- Published on : 21 June 2017 at 09:04 UTC
By default, XenServer can only be managed with the local root account.
Nevertheless, in production, it will probably be necessary to delegate some operations to specific users.
Then, it will also be possible to limit their rights according to their user account and and the group to which they belong.
To make this possible, Citrix allows you to join your XenServer server to the Active Directory of your intranet.
- Required configuration
- Important informations
- Explanation of available rights (roles)
- Configuring NTP and DNS settings of the XenServer server
- Adding users and groups to the Active Directory
- Join the XenServer server to the Active Directory
- Adding AD users and groups to the XenServer server
- Testing roles associated with AD users and/or groups
To implement the Active Directory authentication on your XenServer server, you will need :
- an Active Directory
- a local DNS server (by default, this service is installed at the same time as the Active Directory)
- a NTP server to synchronize the time of your XenServer with your Active Directory. (By default, the Active Directory role installation also installs the NTP service)
- a XenServer server.
In our case, we used 2 servers :
- a Windows Server 2012 server with the Active Directory role, and the DNS and NTP services that were installed automatically when you installed the Active Directory.
- a fresh install of XenServer 6.5.0
Here are some important information for setting up Active Directory authentication on your XenServer server :
- In XenCenter, Active Directory users and groups are called "users". But, in command line (CLI), these are called subjects.
- You must specify the IP address of your Active Directory server as the primary DNS server of your XenServer so that it can resolve the domain name of your Active Directory server.
- Each XenServer server on your network must have an unique name. Otherwise, when you bind your 2nd XenServer server to your Active Directory, the 1st server will no longer be able to connect to your Active Directory server.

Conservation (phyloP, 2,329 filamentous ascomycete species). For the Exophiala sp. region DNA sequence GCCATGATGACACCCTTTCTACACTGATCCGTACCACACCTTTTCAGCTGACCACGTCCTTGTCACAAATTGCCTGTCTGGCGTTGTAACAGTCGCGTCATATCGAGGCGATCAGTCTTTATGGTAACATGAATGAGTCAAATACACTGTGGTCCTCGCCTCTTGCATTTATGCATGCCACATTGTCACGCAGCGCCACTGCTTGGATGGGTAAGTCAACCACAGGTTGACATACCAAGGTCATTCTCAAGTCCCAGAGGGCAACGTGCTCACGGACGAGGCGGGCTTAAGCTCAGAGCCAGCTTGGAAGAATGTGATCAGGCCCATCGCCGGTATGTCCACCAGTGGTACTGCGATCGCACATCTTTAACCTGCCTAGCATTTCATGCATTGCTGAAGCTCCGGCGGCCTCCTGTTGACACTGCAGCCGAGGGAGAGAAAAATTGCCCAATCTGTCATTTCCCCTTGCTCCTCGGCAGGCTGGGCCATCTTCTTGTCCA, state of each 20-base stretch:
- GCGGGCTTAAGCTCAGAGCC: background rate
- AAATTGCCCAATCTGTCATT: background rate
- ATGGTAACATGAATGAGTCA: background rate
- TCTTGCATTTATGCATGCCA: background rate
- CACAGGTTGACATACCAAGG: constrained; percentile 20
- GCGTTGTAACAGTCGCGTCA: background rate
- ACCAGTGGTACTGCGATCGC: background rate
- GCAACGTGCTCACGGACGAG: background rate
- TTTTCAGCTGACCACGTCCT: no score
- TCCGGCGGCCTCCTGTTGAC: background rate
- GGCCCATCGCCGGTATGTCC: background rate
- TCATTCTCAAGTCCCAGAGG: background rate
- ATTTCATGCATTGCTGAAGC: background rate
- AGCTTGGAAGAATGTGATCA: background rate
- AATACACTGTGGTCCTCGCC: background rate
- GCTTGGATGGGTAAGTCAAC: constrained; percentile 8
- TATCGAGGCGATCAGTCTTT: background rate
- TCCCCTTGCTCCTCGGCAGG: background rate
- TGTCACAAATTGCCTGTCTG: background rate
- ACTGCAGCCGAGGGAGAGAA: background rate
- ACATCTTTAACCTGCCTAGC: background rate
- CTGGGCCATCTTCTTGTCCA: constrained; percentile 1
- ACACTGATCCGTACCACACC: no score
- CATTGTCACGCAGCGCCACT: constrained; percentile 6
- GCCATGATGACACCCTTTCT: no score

Indeed, as your second XenServer server have the same name, the "computer" object corresponding to your first XenServer server will have been overwritten by the computer object created when you bind your second XenServer server to your Active Directory server.
- If you are using multiple XenServer servers, you should know that your servers can be in different time zones, because the time compared is the UTC time (this time does not vary according to the time zone). However, your XenServer servers must be synchronized with the same NTP server so that they have exactly the same date and time.
- XenServer uses the Kerberos protocol to communicate with your Active Directory. So, your Active Directory server must support this protocol. Otherwise, Active Directory authentication will fail.
- Moving an AD user from one group to another may remove or add rights to a user on your XenServer. (As you will see later in this tutorial)
If your XenServer servers are in a server pool, be aware that it's forbidden to "mix" authentication types.
In other words, all XenServer servers in your server pool must use Active Directory authentication or none will use it.
In summary, you will not be able to enable Active Directory authentication on only a part of the servers of your server pool.
To prevent your XenServer server from becoming inaccessible in the event of a failure of your Active Directory server, XenServer still attempts to authenticate itself :
- locally (to test if the password matches the local root account)
- then, with your Active Directory, if it can be reached.
In other words, if your Active Directory server crashes, you will only be able to connect with the root account of the relevant XenServer server.
Finally, in order for your XenServer server to be able to connect to your Active Directory server, you must allow these ports to output.
Note : this is only an indication, because in our case, no configuration was necessary XenServer to connect to our Active Directory server.
Source : Citrix XenServer 6.5 Service Pack 1 Administrator's Guide (starting from page 3).
By default, XenServer has 6 roles that allow you to apply specific permissions to a user and/or a group.
In XenServer version 6.5.0, you will find these 6 roles :
- Pool Admin : this role allows you to have the same rights as the local root account of your XenServer server. In other words, you will have the right to do everything (manage server pools, XenServer servers, virtual machines, high availability, ...).
- Pool Operator : this role allows you to do everything, except to manage users and their rights.
- VM Power Admin (Virtual Machine Power Administrator) : this role is used to create and manage the XenServer server virtual machines.
- VM Admin (Virtual Machine Administrator) : this role is similar to the "VM Power Admin" role, except that it does not allow you to migrate (move) virtual machines from one XenServer server to another.
- VM Operator (Virtual Machine Operator) : this role is similar to the "VM Admin" role, except that it does not allow you to create or delete virtual machines (VMs). Nevertheless, this role allows you to start and stop virtual machines (VM).
- Read Only : only allows you to view the usage of XenServer server resources and the server statistics.
As shown at the top of the "Select Roles" window, each role in the list inherits the rights available through the roles listed below it.
Finally, be aware that these roles can be assigned to Active Directory users, but also to Active Directory groups.
If a user receives several different roles (one for his user account and another for the Active Directory group to which he belongs), XenServer will assign the role with the most permissions to this user. (As you will see later in this tutorial)